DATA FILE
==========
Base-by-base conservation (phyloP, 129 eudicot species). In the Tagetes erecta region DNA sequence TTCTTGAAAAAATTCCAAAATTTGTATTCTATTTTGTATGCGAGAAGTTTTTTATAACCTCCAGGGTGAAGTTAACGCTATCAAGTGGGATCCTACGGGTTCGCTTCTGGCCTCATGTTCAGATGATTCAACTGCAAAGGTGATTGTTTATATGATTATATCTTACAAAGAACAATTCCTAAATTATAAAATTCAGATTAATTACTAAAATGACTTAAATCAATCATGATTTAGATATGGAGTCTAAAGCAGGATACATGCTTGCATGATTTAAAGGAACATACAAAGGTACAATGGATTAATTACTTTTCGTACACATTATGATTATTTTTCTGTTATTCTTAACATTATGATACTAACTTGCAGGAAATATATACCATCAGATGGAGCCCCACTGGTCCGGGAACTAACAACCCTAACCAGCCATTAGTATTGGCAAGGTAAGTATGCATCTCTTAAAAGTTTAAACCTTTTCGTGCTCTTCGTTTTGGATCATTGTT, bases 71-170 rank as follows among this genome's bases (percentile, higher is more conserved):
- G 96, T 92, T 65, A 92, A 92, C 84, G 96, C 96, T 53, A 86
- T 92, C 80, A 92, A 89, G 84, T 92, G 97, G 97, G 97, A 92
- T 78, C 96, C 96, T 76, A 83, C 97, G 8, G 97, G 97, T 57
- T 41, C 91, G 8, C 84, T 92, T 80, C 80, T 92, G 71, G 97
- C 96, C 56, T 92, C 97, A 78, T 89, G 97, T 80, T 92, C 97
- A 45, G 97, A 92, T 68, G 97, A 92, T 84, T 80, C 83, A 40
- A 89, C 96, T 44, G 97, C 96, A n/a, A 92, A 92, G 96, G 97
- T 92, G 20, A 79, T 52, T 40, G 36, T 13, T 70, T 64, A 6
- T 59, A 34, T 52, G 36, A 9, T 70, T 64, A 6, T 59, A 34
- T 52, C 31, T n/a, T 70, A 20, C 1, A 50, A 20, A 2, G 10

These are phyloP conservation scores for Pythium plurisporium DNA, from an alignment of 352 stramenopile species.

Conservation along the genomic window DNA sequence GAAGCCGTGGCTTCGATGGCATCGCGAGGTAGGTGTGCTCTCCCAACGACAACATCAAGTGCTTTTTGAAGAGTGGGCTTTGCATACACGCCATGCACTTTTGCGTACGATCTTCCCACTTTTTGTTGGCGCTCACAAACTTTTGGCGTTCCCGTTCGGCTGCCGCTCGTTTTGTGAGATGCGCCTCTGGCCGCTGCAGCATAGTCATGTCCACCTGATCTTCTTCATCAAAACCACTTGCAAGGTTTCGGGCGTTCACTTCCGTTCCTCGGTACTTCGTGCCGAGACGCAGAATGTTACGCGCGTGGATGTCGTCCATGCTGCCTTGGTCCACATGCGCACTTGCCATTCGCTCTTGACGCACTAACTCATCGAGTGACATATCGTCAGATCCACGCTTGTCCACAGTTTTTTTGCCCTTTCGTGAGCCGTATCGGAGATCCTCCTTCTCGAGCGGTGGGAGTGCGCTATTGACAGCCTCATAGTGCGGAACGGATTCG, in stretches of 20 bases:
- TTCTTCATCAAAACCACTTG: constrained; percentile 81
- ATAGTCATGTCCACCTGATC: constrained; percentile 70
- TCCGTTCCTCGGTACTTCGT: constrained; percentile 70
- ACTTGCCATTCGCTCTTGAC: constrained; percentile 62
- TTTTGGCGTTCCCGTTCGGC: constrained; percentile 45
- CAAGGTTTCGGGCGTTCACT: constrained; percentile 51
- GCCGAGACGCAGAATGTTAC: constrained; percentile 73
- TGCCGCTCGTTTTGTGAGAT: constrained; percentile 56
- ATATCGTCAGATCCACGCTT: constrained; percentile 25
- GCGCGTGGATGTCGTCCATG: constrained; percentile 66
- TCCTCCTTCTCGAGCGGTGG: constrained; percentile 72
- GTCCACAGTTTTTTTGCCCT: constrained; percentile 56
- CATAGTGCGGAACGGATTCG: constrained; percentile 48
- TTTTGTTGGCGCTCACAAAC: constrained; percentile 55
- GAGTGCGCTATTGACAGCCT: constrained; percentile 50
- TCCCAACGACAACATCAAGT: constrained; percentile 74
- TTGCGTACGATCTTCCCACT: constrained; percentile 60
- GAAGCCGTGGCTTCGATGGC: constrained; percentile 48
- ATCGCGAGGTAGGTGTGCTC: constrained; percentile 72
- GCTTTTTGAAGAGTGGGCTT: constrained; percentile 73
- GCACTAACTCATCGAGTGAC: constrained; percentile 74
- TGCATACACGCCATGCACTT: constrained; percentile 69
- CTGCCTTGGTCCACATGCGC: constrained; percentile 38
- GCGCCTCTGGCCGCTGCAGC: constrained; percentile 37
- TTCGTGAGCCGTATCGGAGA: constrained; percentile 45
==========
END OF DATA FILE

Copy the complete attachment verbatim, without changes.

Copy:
Base-by-base conservation (phyloP, 129 eudicot species). In the Tagetes erecta region DNA sequence TTCTTGAAAAAATTCCAAAATTTGTATTCTATTTTGTATGCGAGAAGTTTTTTATAACCTCCAGGGTGAAGTTAACGCTATCAAGTGGGATCCTACGGGTTCGCTTCTGGCCTCATGTTCAGATGATTCAACTGCAAAGGTGATTGTTTATATGATTATATCTTACAAAGAACAATTCCTAAATTATAAAATTCAGATTAATTACTAAAATGACTTAAATCAATCATGATTTAGATATGGAGTCTAAAGCAGGATACATGCTTGCATGATTTAAAGGAACATACAAAGGTACAATGGATTAATTACTTTTCGTACACATTATGATTATTTTTCTGTTATTCTTAACATTATGATACTAACTTGCAGGAAATATATACCATCAGATGGAGCCCCACTGGTCCGGGAACTAACAACCCTAACCAGCCATTAGTATTGGCAAGGTAAGTATGCATCTCTTAAAAGTTTAAACCTTTTCGTGCTCTTCGTTTTGGATCATTGTT, bases 71-170 rank as follows among this genome's bases (percentile, higher is more conserved):
- G 96, T 92, T 65, A 92, A 92, C 84, G 96, C 96, T 53, A 86
- T 92, C 80, A 92, A 89, G 84, T 92, G 97, G 97, G 97, A 92
- T 78, C 96, C 96, T 76, A 83, C 97, G 8, G 97, G 97, T 57
- T 41, C 91, G 8, C 84, T 92, T 80, C 80, T 92, G 71, G 97
- C 96, C 56, T 92, C 97, A 78, T 89, G 97, T 80, T 92, C 97
- A 45, G 97, A 92, T 68, G 97, A 92, T 84, T 80, C 83, A 40
- A 89, C 96, T 44, G 97, C 96, A n/a, A 92, A 92, G 96, G 97
- T 92, G 20, A 79, T 52, T 40, G 36, T 13, T 70, T 64, A 6
- T 59, A 34, T 52, G 36, A 9, T 70, T 64, A 6, T 59, A 34
- T 52, C 31, T n/a, T 70, A 20, C 1, A 50, A 20, A 2, G 10

These are phyloP conservation scores for Pythium plurisporium DNA, from an alignment of 352 stramenopile species.

Conservation along the genomic window DNA sequence GAAGCCGTGGCTTCGATGGCATCGCGAGGTAGGTGTGCTCTCCCAACGACAACATCAAGTGCTTTTTGAAGAGTGGGCTTTGCATACACGCCATGCACTTTTGCGTACGATCTTCCCACTTTTTGTTGGCGCTCACAAACTTTTGGCGTTCCCGTTCGGCTGCCGCTCGTTTTGTGAGATGCGCCTCTGGCCGCTGCAGCATAGTCATGTCCACCTGATCTTCTTCATCAAAACCACTTGCAAGGTTTCGGGCGTTCACTTCCGTTCCTCGGTACTTCGTGCCGAGACGCAGAATGTTACGCGCGTGGATGTCGTCCATGCTGCCTTGGTCCACATGCGCACTTGCCATTCGCTCTTGACGCACTAACTCATCGAGTGACATATCGTCAGATCCACGCTTGTCCACAGTTTTTTTGCCCTTTCGTGAGCCGTATCGGAGATCCTCCTTCTCGAGCGGTGGGAGTGCGCTATTGACAGCCTCATAGTGCGGAACGGATTCG, in stretches of 20 bases:
- TTCTTCATCAAAACCACTTG: constrained; percentile 81
- ATAGTCATGTCCACCTGATC: constrained; percentile 70
- TCCGTTCCTCGGTACTTCGT: constrained; percentile 70
- ACTTGCCATTCGCTCTTGAC: constrained; percentile 62
- TTTTGGCGTTCCCGTTCGGC: constrained; percentile 45
- CAAGGTTTCGGGCGTTCACT: constrained; percentile 51
- GCCGAGACGCAGAATGTTAC: constrained; percentile 73
- TGCCGCTCGTTTTGTGAGAT: constrained; percentile 56
- ATATCGTCAGATCCACGCTT: constrained; percentile 25
- GCGCGTGGATGTCGTCCATG: constrained; percentile 66
- TCCTCCTTCTCGAGCGGTGG: constrained; percentile 72
- GTCCACAGTTTTTTTGCCCT: constrained; percentile 56
- CATAGTGCGGAACGGATTCG: constrained; percentile 48
- TTTTGTTGGCGCTCACAAAC: constrained; percentile 55
- GAGTGCGCTATTGACAGCCT: constrained; percentile 50
- TCCCAACGACAACATCAAGT: constrained; percentile 74
- TTGCGTACGATCTTCCCACT: constrained; percentile 60
- GAAGCCGTGGCTTCGATGGC: constrained; percentile 48
- ATCGCGAGGTAGGTGTGCTC: constrained; percentile 72
- GCTTTTTGAAGAGTGGGCTT: constrained; percentile 73
- GCACTAACTCATCGAGTGAC: constrained; percentile 74
- TGCATACACGCCATGCACTT: constrained; percentile 69
- CTGCCTTGGTCCACATGCGC: constrained; percentile 38
- GCGCCTCTGGCCGCTGCAGC: constrained; percentile 37
- TTCGTGAGCCGTATCGGAGA: constrained; percentile 45